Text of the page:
Sheth: The theory helped us discover many non-intuitive propositions. For instance, in every industry, the most innovative firm is not number one or number two but the number three company. Number one’s strategy should be to be a fast follower; copy the number three as fast as possible. Don’t invent, innovate. Whether the market is national or local, the same Rule of Three applies. That’s why I had advised Hutch to exit the Indian cellular phone market. I said Vodafone will come; I know Arun Sarin from his younger days. I have done a presentation for Goldman Sachs on Global Rule of Three for cellular mobile market. I said: “American companies would lose, just as they have lost the TV business -- which they had invented -- because they did not go global”. I have also successfully applied the Rule of Three to diversified companies, namely, packaged goods companies like Nestle or Unilever by comparing them divisionally. CNBC picked up the idea and made a seven-part documentary, which they sold in CDs. That did very well. After this, I wrote Clients for Life based on relationship marketing. The recent one was Tectonic Shift, which happened accidentally.

 

ML: You are also an advisor to several governments.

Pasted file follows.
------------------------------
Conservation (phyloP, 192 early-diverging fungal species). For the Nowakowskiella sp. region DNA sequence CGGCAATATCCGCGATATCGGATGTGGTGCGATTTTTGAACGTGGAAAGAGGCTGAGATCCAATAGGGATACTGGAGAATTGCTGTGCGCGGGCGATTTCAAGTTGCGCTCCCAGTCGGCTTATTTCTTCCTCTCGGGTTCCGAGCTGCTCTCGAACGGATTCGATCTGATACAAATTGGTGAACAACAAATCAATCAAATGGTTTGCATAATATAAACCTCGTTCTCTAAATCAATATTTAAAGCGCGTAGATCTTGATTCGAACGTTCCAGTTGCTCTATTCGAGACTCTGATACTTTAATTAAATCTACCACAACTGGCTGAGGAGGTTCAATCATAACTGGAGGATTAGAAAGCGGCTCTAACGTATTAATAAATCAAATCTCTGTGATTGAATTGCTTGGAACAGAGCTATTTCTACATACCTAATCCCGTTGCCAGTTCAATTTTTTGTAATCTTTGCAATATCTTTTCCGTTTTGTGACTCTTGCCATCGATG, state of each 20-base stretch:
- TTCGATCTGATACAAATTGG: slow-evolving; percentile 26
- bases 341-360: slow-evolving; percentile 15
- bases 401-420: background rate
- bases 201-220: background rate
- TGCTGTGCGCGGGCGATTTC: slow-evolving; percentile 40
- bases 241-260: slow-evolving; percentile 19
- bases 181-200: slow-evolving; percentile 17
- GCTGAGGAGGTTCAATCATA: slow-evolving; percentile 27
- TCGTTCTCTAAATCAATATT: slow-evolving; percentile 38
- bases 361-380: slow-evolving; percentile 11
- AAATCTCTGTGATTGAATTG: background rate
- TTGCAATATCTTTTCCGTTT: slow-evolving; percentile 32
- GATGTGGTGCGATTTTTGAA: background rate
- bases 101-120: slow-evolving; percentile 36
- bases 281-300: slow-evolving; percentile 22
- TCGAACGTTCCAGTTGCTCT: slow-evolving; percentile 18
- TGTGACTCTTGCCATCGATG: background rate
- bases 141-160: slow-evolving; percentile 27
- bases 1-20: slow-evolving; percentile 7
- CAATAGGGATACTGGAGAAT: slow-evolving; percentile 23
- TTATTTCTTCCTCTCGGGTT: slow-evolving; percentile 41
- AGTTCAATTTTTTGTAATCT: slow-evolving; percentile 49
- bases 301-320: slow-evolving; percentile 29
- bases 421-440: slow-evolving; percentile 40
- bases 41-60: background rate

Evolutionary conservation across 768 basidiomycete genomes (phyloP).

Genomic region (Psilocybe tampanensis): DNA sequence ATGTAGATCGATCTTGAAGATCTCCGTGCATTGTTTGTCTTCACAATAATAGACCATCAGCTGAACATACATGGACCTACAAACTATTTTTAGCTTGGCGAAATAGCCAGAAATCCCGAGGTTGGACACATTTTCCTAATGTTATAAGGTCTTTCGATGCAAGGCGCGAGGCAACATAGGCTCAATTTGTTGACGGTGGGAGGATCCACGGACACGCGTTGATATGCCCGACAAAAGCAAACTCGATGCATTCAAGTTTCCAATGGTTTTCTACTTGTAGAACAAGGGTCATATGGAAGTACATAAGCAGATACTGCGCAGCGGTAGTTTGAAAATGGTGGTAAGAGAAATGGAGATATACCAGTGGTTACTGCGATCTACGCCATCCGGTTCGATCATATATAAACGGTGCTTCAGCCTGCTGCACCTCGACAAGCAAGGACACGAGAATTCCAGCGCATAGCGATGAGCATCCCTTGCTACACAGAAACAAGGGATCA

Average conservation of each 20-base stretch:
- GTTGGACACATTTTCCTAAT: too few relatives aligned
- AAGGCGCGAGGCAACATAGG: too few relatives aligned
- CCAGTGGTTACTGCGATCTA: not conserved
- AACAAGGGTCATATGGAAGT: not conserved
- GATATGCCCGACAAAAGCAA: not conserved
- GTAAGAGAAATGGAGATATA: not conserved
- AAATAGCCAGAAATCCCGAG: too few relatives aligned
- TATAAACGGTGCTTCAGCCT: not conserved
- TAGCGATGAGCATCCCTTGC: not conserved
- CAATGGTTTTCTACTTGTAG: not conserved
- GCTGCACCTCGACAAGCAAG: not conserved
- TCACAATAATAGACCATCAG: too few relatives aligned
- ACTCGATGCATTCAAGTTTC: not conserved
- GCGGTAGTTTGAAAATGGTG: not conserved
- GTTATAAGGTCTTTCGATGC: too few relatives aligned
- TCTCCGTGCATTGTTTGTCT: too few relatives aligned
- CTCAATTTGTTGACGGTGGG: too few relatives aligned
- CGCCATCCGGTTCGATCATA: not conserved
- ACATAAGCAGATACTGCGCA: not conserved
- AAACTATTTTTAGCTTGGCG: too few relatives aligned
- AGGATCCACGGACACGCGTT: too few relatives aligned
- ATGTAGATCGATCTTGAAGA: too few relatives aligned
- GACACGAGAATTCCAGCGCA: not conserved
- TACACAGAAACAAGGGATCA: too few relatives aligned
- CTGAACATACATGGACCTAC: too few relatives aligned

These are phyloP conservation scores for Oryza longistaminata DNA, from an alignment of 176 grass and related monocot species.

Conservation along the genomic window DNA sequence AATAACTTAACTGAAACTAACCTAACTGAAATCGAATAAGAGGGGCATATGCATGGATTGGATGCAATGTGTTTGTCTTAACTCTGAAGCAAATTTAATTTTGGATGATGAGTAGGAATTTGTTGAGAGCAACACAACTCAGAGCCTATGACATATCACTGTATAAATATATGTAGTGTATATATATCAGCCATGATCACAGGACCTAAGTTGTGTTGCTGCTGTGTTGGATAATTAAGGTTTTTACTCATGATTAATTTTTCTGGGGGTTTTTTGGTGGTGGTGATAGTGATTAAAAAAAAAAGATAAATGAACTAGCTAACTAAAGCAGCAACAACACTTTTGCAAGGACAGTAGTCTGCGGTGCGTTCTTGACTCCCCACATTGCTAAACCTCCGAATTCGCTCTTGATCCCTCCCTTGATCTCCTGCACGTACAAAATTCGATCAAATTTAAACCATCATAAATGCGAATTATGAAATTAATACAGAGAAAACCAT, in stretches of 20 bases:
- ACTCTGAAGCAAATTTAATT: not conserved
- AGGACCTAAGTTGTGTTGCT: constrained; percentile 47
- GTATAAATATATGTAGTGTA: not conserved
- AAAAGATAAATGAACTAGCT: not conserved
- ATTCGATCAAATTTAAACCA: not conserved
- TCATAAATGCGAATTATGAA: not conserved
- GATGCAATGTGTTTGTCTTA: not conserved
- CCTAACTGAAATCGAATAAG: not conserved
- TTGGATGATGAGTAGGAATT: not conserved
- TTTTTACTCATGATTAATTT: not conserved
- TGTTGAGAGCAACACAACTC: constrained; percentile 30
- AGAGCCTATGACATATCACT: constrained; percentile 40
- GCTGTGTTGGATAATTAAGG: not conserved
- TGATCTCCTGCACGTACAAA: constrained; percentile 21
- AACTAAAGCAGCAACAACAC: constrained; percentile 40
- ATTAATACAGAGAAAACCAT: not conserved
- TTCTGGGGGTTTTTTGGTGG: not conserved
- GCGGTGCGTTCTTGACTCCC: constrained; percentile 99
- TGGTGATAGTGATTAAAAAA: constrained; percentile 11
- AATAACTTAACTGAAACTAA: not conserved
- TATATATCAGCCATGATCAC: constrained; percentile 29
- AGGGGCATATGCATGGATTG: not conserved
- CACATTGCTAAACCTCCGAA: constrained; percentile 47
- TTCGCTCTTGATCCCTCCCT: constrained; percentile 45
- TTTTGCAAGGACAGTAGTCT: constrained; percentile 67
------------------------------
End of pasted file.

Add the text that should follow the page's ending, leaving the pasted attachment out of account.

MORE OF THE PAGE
Sheth: I was an external examiner to the National University of Singapore for two years. During that time, the government discovered me. I became an advisor to Singapore on branding the country. Then I began to get into other areas as well. Singapore wanted to be a manufacturing powerhouse but did not have cheap labour or raw material. It had no edge as a manufacturer. I advised them to become a distribution hub of money, goods and people. So, Singapore port emerged as the best in class and took away the market from everybody including Rotterdam. Shipping companies from Taiwan, Malaysia and Indonesia began to use Singapore as the hub. Singapore does not have a thriving stock market, so we created a private equity player called Temasek which invests all over the world. We also separated Changi Airport from Singapore Airlines, which worked very well. Now comes the next phase for Singapore.

 

ML: What will that be?

Sheth: Singapore is a great commercial capital but it is duplicated by Dubai and Shanghai is coming up in a major way. Singapore will be drowned. To keep Singapore competitive, we are creating a knowledge hub. By the way, I do all my government and NGO work pro bono (for free).   

 

ML: Really? Why is that?

Sheth: If I charge money, it will be misunderstood. My job is to influence politicians and policy makers. I have worked pro bono for the American, Turkish and Egyptian governments too.

 

ML: Tell us something about Tectonic Shift.